From: "Stephen Sprunk"
While I disagree with Dean in general and also with most of his current
argument, I think it is a reasonable request that IETF "officials" be given
an @ietf.org email alias and that those aliases be published for use in
situations such as this.
Exactly what is this situation? Why can't Mr. Anderson say whatever
he needs to say to Mr. Austein here or via a relevant working group
It's probably going too far to require sending mail from those aliases;
despite Dean's faults, he's smart enough to use the published alias if he
gets a bounce from someone's personal or work address.
How would Mr. Anderson use a private IETF alias belonging to Mr. Austein?
If sending a polite, IETF-relevant private message from one IETF
participant were important to Mr. Anderson, he would have long since
sent his message in public via an IETF mailing list. Any complaints
or other thoughts Mr. Anderson has about a working group, an AD, other
IETF participants, or whatever would have long since been forwarded
via a friend, sent to this mailing list, the IAB, or via the official
There is an important issue here separate from Mr. Anderson's concerns.
Why hasn't Mr. Anderson been told to say whatever he wants to say in
an IETF mailing lists or to the relevant IETF role accounts? Why has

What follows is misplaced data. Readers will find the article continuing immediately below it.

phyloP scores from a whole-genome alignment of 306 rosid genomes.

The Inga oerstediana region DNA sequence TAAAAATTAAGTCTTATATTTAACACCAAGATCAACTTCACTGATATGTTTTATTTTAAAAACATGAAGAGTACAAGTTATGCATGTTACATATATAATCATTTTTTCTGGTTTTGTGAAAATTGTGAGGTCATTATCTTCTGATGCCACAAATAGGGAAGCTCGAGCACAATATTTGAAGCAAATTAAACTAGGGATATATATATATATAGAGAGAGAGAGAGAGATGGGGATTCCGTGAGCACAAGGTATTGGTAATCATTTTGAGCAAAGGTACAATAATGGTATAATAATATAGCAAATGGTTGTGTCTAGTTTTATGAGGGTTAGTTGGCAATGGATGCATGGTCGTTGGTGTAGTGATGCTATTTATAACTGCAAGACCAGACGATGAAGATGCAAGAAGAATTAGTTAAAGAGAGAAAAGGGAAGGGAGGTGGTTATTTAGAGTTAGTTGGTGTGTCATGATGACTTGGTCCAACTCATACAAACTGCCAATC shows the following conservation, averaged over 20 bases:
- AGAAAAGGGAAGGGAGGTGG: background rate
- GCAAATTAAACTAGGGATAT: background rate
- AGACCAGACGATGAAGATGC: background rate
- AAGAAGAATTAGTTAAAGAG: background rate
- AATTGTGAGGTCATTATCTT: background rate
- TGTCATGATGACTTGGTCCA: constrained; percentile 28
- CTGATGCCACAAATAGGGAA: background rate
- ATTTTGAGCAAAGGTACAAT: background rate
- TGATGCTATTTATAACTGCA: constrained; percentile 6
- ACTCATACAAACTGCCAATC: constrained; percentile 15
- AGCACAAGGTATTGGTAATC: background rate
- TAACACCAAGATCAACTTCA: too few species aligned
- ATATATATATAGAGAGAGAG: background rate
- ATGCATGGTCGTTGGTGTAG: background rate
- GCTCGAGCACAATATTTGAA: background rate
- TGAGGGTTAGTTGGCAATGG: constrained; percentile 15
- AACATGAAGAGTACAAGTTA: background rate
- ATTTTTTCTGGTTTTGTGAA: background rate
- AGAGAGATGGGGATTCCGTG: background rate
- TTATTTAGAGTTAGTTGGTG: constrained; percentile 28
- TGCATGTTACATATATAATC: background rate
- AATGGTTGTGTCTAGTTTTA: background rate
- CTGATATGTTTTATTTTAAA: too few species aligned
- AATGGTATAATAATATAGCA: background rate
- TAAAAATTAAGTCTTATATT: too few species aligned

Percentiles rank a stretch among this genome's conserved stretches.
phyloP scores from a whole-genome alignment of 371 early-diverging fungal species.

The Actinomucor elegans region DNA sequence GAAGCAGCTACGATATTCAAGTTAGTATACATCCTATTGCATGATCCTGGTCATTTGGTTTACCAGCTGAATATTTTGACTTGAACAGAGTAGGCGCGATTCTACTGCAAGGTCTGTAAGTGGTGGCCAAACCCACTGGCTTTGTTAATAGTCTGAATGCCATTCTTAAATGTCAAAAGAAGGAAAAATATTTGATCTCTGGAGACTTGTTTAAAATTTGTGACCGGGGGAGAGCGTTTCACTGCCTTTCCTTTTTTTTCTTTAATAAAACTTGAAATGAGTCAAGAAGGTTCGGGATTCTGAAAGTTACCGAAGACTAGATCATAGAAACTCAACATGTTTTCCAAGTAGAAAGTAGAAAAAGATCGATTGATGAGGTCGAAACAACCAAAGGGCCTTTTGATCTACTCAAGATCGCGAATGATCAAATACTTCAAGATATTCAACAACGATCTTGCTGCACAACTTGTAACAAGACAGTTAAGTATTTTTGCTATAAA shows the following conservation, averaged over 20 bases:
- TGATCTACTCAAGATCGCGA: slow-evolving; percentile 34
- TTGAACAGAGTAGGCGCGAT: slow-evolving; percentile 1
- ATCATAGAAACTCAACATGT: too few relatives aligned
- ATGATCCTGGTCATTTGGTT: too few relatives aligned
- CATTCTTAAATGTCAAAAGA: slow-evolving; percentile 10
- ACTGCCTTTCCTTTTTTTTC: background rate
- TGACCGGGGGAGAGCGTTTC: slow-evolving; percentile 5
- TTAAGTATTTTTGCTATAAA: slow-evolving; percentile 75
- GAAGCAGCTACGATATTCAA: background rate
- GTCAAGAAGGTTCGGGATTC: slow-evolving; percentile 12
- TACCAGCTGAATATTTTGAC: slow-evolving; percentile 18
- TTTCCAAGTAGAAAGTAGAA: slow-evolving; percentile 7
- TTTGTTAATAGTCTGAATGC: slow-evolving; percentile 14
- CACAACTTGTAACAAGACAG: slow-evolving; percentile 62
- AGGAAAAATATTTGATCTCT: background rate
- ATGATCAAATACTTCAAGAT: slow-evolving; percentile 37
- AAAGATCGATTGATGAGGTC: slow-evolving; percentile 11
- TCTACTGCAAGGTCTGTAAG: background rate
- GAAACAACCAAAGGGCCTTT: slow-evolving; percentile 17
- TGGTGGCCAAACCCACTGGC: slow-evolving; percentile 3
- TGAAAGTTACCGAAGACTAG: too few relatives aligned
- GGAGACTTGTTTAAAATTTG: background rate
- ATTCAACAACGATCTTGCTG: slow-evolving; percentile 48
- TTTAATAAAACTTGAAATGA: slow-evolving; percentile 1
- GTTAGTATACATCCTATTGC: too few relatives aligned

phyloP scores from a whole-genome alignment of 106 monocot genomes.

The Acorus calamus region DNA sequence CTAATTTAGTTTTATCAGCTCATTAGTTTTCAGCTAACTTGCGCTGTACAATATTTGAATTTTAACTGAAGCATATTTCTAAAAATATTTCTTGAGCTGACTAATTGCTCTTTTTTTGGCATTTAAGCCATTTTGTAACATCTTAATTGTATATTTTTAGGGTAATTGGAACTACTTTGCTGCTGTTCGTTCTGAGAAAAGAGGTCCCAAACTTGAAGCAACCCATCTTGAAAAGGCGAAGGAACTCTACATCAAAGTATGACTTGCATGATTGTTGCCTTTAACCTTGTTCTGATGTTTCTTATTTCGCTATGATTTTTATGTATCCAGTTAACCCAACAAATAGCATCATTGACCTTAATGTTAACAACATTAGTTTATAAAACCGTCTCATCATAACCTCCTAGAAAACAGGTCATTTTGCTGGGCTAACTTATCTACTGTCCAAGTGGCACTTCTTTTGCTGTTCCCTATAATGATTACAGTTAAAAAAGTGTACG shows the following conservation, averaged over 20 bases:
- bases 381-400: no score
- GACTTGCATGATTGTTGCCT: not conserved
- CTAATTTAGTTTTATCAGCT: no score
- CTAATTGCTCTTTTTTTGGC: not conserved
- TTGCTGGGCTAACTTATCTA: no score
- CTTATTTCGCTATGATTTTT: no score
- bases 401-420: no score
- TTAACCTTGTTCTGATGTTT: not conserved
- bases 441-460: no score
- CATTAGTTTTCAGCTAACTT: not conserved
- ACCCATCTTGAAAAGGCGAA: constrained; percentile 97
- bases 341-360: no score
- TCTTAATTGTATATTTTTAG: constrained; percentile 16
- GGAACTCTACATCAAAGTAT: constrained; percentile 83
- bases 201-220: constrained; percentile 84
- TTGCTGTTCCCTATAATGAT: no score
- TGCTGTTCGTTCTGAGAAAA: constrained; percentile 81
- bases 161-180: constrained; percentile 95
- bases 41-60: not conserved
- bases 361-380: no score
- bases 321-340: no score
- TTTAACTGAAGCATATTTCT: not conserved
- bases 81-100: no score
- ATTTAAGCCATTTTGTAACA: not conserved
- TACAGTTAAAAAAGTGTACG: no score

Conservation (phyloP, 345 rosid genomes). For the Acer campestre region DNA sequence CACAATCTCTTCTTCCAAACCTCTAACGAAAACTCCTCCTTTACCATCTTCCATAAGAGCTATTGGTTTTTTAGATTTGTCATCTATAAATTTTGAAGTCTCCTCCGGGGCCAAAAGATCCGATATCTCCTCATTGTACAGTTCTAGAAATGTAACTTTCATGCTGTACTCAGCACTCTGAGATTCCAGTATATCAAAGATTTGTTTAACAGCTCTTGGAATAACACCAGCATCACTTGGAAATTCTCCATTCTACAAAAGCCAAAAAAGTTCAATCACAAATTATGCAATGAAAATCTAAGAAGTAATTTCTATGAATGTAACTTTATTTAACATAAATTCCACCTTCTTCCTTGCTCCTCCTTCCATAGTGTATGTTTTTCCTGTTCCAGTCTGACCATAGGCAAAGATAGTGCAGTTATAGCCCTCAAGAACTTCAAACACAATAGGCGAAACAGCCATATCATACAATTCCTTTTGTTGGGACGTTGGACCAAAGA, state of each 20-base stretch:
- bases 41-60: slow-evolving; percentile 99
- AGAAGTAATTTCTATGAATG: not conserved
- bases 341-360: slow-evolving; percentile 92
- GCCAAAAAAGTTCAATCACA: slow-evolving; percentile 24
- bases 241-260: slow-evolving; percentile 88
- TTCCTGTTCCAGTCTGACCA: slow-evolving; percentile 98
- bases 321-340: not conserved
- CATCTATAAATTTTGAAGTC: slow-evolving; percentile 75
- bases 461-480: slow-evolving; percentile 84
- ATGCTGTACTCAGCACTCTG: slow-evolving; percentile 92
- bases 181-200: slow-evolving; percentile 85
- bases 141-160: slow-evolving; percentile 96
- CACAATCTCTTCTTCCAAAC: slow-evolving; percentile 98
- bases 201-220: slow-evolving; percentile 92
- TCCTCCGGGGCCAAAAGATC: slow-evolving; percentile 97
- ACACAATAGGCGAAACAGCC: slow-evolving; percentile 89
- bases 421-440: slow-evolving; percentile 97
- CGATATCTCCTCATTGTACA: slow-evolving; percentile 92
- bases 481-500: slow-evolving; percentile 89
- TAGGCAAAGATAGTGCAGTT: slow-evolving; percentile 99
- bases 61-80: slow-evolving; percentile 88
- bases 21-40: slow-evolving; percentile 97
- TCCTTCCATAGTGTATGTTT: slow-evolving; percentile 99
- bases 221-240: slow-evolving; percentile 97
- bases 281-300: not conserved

the notion that individuals have rights enforced by IETF rules to send
private mail to other IETF participants been consistently supported
or at least never refuted? Mr. Alvestrand's recent message only
disavows the IETF's interest private filters. What RFC imposes an
obligation to receive private (not to mention unfriendly) mail on ADs,
WG chairs, or any IETF participants?
Private IETF aliases for IETF officials would be invitations for
harassment and abuse, and it is important that IETF participation not
be contingent on tolerating harassment or abuse. Harassment and abuse
must be defined by the targets of mail for deciding whether to accept
future private messages. IETF participants must be allowed their own
definitions of acceptable private mail, no matter how wrong they seem
to mail senders or third parties. Filtering messages to IETF mailing
lists is justifiably controversial, but private mailboxes are none of
the IETF's business, and not merely because of scaling problems.
I care about this issue because other individual IETF and ASRG
participants have threatened or started attacks on me similar to Mr.
Anderson's attack on Mr. Austein, because my mail systems are configured
to reject their private (not sent via IETF reflectors) mail.
Vernon Schryver vjs(_at_)rhyolite(_dot_)com
Ietf mailing list